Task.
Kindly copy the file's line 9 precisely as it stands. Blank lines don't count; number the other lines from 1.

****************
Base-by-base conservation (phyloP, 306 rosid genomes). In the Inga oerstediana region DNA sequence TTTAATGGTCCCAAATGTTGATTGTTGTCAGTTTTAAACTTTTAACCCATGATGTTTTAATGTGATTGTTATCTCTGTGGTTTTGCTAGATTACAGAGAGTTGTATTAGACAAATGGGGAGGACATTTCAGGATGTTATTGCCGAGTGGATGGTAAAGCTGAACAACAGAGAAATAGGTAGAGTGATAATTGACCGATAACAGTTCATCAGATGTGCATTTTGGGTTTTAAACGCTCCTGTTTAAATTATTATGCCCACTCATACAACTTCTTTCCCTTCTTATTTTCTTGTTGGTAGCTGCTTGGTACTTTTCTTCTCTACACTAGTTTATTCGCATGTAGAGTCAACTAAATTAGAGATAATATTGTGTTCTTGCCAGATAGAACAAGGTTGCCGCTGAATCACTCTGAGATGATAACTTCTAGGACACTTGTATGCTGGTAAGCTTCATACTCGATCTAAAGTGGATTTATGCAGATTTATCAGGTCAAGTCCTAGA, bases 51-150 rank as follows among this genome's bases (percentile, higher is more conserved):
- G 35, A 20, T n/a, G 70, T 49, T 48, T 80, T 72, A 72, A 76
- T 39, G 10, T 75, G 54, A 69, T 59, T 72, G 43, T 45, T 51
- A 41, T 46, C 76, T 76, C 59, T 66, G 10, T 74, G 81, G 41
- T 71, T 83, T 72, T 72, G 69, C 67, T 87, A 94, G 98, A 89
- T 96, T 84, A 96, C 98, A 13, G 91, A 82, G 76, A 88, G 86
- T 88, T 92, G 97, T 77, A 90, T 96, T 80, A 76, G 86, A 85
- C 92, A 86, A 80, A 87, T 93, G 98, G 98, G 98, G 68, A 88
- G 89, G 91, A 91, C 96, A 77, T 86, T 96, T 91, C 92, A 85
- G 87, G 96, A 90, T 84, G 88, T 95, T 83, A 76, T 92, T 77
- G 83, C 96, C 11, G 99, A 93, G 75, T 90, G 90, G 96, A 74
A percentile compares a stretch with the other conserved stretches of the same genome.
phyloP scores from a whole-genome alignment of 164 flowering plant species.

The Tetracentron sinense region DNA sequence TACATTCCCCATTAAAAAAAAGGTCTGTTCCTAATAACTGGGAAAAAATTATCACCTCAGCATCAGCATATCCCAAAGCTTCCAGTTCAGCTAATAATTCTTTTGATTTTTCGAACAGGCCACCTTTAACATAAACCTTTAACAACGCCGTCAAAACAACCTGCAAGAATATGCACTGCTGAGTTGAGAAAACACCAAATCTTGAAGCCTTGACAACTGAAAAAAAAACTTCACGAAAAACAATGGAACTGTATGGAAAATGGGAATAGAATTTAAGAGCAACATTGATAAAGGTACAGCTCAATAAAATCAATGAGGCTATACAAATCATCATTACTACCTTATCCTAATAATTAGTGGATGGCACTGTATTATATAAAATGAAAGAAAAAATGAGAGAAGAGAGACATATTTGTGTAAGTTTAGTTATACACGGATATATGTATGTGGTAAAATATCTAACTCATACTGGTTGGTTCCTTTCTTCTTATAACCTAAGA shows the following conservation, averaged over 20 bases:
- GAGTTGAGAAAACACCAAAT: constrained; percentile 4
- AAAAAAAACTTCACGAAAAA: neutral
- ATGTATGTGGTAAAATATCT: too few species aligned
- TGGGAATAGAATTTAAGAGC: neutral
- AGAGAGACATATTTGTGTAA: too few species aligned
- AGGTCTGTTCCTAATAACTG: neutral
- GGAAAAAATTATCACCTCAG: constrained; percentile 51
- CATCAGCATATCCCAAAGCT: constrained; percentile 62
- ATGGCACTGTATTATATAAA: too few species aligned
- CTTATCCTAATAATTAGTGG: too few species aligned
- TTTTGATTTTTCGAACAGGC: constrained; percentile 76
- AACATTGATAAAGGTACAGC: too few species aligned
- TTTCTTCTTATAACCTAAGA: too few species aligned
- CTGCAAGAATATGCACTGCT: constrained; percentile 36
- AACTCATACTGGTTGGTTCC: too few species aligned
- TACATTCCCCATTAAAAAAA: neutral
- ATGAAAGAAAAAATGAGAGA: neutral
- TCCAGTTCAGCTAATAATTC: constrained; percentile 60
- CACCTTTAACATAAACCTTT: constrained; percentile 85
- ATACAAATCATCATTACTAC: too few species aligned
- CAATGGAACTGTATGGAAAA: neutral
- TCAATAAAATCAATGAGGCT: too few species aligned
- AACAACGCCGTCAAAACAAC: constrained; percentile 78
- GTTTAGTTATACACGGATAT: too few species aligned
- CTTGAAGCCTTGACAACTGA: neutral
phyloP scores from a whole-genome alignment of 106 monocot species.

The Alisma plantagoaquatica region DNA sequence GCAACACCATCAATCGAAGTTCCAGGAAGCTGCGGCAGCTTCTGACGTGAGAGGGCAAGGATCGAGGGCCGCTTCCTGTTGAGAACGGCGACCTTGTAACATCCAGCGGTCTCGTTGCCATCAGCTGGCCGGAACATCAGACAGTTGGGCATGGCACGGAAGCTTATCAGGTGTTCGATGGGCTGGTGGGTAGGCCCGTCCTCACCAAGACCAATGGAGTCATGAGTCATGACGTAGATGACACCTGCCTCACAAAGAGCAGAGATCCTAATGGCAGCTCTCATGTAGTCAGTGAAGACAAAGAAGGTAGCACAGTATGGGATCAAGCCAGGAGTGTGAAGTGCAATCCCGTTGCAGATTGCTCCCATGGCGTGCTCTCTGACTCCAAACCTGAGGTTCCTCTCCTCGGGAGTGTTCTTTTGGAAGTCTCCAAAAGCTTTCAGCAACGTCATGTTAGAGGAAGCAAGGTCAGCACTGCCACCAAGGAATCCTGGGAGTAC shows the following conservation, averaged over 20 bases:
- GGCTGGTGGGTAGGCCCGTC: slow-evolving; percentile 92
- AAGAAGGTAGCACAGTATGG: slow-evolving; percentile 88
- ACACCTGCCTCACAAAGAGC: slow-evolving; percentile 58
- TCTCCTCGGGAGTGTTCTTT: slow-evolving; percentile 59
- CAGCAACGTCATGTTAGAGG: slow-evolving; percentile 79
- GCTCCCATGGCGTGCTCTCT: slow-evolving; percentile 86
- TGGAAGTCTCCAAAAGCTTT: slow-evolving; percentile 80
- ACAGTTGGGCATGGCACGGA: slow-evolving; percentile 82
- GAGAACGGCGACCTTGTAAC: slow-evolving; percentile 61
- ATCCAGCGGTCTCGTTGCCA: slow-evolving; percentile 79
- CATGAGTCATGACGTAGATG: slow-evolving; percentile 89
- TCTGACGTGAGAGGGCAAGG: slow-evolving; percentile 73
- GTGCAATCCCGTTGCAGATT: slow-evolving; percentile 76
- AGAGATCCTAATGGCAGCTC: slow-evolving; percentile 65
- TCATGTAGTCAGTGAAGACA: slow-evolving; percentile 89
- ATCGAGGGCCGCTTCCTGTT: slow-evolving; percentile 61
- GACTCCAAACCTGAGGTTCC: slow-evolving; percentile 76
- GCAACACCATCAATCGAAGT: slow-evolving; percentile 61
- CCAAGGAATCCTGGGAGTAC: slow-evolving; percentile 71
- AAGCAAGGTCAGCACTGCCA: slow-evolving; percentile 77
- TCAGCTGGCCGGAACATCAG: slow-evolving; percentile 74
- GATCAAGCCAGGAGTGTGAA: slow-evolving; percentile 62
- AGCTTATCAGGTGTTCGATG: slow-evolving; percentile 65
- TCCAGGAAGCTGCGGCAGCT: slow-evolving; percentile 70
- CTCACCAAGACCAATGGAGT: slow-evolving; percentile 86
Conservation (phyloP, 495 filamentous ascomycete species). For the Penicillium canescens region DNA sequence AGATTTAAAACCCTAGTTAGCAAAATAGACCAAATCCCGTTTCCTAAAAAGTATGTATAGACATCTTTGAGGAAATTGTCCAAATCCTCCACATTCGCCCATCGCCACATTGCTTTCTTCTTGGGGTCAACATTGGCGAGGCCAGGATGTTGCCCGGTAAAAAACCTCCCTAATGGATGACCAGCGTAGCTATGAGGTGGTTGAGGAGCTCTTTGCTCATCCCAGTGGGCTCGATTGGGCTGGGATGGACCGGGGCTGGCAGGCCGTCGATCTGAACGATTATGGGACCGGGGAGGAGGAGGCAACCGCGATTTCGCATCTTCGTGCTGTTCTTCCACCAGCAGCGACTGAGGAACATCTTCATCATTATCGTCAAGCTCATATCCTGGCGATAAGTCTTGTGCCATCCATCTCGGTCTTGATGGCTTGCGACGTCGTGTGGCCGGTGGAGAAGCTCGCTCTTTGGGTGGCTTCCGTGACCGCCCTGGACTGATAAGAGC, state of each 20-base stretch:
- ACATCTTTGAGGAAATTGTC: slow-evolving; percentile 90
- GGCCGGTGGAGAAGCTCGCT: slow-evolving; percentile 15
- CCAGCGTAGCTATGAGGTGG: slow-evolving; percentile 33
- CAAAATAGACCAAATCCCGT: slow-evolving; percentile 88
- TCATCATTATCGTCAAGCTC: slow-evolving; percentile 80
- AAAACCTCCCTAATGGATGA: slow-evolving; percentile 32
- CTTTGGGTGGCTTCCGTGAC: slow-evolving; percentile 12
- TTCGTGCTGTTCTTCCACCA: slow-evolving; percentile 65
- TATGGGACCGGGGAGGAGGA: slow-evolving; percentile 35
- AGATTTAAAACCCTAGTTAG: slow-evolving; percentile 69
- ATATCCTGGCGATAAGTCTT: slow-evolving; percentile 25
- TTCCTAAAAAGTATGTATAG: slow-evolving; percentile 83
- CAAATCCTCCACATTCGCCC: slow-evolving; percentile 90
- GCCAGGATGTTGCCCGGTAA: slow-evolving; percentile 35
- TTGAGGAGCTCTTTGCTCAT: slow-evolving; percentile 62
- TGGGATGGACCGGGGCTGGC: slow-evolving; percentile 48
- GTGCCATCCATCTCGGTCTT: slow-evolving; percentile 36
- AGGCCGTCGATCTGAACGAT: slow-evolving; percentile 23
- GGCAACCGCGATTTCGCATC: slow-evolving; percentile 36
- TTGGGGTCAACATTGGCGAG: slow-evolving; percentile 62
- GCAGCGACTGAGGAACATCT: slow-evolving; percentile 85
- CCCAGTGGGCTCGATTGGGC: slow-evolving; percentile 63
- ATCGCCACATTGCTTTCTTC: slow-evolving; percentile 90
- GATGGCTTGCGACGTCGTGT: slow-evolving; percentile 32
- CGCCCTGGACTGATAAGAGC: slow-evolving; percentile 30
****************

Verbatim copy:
- G 89, G 91, A 91, C 96, A 77, T 86, T 96, T 91, C 92, A 85